Pricing of Strings Instruments- Apperance
Visually, a violin should be attractive and blend in with other instruments. Without even playing a selection of violins, most of us will likely have a preference based on appearance. This is why I put a picture of Stejpan Hauser here. Many people find him appealing. Just like people we all have our likes and dislikes in instruments as well
Often people zero in on instruments that are highly flamed, which has little to do with the tone but does give a prestigious look. A violin has a greater appeal too if it has a one-piece back. When you go to a restaurant; having your meal arranged and presented with flair is more appealing than in a buffet-style mound. In much the same way you want your meal presented, you would like to choose a violin that you will be proud to carry and use-even though looks do not determine the sound quality of the violin.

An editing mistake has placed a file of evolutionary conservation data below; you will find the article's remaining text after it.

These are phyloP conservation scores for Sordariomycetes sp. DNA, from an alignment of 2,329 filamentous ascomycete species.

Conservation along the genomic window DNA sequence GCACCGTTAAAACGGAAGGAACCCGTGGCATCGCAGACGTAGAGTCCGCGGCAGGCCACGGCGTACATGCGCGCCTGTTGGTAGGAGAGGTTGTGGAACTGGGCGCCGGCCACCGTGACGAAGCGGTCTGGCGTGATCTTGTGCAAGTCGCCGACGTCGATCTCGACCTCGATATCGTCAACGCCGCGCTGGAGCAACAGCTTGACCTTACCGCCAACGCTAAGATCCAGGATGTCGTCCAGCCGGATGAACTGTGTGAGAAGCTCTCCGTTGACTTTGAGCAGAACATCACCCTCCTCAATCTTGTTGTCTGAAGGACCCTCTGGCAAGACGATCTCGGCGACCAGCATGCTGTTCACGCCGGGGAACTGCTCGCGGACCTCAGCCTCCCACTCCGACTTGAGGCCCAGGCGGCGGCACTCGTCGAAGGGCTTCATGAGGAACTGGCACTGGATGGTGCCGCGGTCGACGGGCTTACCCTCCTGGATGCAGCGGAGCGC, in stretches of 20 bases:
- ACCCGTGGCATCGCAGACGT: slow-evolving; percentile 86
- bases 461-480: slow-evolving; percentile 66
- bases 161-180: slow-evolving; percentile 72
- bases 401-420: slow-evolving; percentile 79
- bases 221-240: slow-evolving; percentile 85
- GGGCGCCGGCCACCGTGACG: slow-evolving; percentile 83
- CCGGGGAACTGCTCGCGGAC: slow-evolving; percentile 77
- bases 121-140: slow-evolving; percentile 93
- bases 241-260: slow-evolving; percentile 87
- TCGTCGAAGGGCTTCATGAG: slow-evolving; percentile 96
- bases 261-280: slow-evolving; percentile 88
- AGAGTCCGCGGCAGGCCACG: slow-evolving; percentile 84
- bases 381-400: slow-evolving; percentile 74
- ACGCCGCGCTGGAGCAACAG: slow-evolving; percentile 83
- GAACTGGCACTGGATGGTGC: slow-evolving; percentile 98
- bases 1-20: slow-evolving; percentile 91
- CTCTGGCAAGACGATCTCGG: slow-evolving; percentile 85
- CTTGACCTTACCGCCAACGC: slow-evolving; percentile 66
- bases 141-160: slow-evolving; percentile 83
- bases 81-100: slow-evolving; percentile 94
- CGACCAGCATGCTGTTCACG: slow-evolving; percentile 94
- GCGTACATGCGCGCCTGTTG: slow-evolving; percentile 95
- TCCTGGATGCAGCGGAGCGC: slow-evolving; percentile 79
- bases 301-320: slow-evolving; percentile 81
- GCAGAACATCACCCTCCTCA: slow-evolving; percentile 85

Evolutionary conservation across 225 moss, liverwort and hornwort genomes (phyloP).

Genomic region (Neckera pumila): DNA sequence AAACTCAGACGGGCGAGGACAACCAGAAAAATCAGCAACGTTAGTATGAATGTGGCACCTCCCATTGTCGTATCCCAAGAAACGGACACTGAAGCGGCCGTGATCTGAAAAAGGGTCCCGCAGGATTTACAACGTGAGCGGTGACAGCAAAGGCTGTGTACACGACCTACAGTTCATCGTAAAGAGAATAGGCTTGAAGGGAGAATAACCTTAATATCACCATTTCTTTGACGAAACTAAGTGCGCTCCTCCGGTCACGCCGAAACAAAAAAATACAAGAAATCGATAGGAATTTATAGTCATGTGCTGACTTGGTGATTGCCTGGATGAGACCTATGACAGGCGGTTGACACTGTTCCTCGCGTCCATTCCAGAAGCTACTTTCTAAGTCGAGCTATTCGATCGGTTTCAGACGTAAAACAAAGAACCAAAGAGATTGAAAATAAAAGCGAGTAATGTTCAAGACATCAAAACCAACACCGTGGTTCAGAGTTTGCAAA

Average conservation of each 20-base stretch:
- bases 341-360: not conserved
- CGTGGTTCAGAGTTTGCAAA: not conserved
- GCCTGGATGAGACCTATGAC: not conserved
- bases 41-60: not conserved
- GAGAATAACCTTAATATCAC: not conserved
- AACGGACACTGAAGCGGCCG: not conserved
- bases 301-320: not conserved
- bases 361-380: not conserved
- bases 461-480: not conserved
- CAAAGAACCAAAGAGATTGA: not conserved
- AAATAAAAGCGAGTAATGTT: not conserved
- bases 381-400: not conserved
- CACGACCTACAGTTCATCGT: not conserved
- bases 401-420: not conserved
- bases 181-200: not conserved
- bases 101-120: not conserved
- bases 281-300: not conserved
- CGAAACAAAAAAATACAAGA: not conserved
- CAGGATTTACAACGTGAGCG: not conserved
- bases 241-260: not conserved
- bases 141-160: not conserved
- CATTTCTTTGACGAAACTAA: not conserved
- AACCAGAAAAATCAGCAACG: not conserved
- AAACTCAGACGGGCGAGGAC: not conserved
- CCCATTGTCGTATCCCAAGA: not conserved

Many modern makers take great pains to make a violin look like an old Italian masterpiece. They know that most customers do not like taking a brand new, bright, and shiny instrument to their music group. They prefer something that looks elegant and well-aged.
Looking “old” though is one thing. However, the presence of numerous scratches and gouges is only going to devalue an instrument. I have seen many names scratched into instruments, as well as dates of perceived importance. Many times an inexperienced repairman has tried to remove these and has instead further damaged the instrument.